Absolutely intriguing research compiled here. Being relatively uneducated in the science surrounding social networks, I was at first worried about how far my lack of understanding could take me, but upon reading, it soon became clear that this paper was written in such a clear, concise and relate-able way that even the most complex and detailed information could resonate with someone as ignorant as I.
Mr. Cebrian puts forward some truly fascinating discussion points in ascertaining how our burgeoning human desire for anonymity is a direct reflection of the ever-shrinking world we see before us. How search-ability can no longer be simply viewed as efficient & useful but as something more perverse, something that calls into question our true individuality and uniqueness.
I was particularly affected by the questions left unanswered when it came to the saboteurs, and their successfully achieved endeavor to create meaningful destruction to the DARPA Shredder Challenge. Upon comparison to the DARPA Network Challenge, I came to a possible hypothesis that depending on the identity of the persona reflected in the challenge, the chance of sabotage is more or less likely to happen.
Let me expand..
The DARPA Shredder Challenge was a test to our internal sensibilities; by presenting the task to be completed alone, isolated from the ‘real world’ by technology and the need to expend significant mental capabilities in its undertaking; the challenge was more likely to be sabotaged. This could be explained by online ‘Avatars’ that create a sense of anonymity, that can be used to help socially unacceptable behaviours flourish. Frustration born out of mental distress can help to bring forth otherwise hidden/buried personas which helps misbehaviour easier to slip into; combined with the disconnection to the project through the isolation of the internet and you have created an environment that makes subversion not only possible but likely, especially when considering a participation group as large as 3,500 people.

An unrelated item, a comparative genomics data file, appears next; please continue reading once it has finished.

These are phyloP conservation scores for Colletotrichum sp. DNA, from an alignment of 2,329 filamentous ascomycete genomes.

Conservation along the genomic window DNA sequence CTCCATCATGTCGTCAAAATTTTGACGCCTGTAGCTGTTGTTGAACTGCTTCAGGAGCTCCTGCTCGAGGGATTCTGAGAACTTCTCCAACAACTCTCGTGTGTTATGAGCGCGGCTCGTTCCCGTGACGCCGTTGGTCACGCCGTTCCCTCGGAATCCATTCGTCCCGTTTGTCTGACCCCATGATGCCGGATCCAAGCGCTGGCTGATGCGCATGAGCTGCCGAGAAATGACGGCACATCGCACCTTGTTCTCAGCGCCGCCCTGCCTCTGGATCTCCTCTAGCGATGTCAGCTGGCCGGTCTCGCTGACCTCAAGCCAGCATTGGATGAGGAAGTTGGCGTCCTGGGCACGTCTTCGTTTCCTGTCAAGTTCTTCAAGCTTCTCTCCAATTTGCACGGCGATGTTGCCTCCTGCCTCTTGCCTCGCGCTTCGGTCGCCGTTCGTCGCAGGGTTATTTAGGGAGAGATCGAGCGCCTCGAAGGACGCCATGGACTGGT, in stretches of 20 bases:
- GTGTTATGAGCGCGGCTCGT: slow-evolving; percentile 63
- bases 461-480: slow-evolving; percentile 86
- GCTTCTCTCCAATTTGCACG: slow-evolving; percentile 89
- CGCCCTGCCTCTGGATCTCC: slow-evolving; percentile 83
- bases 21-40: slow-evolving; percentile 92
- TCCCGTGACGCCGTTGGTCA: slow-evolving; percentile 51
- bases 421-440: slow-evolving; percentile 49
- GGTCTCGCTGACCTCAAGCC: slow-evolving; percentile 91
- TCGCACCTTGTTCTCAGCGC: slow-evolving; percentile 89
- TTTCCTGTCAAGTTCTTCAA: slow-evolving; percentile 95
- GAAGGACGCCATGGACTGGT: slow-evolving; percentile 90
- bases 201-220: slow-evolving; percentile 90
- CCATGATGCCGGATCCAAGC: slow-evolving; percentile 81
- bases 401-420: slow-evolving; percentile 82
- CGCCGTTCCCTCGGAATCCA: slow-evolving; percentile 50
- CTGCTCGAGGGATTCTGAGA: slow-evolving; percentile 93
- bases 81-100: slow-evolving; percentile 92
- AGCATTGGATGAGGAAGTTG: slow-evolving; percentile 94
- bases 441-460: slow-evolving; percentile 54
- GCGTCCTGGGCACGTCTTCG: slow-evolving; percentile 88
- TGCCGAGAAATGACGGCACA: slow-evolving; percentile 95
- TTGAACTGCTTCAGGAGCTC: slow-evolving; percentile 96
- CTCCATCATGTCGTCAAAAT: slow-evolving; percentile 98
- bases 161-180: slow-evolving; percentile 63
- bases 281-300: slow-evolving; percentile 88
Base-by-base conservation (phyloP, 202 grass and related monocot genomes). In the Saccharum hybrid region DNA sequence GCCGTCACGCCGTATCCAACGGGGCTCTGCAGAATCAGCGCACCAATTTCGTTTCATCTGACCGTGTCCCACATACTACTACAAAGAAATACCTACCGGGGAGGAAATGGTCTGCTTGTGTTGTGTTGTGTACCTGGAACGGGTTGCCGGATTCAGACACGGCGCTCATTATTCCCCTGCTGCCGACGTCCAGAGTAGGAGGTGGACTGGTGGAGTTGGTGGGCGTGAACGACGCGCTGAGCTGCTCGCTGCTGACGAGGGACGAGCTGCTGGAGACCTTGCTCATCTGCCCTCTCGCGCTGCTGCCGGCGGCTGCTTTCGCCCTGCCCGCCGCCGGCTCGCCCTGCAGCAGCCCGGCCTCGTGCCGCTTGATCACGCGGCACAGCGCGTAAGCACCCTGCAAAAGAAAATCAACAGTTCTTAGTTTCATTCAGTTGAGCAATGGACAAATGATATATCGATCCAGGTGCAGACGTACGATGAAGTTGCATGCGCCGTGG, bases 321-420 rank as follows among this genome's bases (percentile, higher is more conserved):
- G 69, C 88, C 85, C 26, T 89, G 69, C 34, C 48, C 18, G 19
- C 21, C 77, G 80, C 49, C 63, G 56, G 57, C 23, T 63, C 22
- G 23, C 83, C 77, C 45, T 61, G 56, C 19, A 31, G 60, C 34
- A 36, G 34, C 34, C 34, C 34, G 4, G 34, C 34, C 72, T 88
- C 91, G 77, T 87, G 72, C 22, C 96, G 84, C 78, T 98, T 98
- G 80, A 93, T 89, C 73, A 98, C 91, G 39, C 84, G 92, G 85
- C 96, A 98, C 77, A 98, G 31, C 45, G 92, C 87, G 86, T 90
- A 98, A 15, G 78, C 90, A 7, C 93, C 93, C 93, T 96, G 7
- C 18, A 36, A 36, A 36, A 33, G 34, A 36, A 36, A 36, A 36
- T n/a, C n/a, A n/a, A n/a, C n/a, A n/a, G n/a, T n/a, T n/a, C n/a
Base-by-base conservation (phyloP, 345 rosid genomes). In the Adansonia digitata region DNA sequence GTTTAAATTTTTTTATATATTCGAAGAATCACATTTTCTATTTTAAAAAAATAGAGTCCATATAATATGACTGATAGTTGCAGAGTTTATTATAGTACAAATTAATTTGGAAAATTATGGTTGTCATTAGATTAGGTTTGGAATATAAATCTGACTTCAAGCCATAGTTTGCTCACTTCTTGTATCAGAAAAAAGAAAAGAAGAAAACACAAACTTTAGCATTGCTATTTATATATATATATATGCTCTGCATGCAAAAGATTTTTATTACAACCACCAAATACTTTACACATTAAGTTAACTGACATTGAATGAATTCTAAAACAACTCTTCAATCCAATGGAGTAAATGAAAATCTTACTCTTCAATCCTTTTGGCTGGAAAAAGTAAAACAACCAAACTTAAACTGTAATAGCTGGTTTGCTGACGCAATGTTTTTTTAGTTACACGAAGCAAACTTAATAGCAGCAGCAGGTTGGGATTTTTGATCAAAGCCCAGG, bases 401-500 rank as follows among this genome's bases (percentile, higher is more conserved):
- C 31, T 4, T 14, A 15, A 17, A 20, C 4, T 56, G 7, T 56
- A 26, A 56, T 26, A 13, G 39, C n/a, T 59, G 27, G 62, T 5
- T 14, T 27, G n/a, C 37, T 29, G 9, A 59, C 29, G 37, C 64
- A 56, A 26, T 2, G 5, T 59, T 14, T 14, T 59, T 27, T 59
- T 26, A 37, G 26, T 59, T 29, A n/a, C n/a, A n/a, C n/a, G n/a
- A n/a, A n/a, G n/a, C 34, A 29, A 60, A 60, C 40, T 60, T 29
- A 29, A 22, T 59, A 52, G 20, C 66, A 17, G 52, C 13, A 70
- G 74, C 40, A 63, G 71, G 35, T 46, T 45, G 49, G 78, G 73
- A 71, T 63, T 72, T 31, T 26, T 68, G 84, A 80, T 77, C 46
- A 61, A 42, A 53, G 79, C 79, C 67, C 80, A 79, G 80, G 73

Compare this with the DARPA Network Challenge, which instead asked the individuals to test themselves externally. With a grounding in reality, a sense of genuine ‘team-work’ and an extrinsic visual cue to be working from, it increased the likelihood of collaboration & cooperation to be exhibited. Being conditioned since childhood to be task-oriented with an emphasis on team-work, we have learned to keep the mind from drifting by giving it an external task to focus on. We find it easier to push ourselves when working on an accessible assignment and with the task taking place outside of the body, the possibility of improper behaviour being exhibited through hidden personas, is greatly reduced.
Obviously this is simple speculation on my part, but I am deeply inquisitive to hear other’s points of view on the subject. Any particular agreements/disagreements to my hypothesis? Any particular readings I could under-take to educate myself further?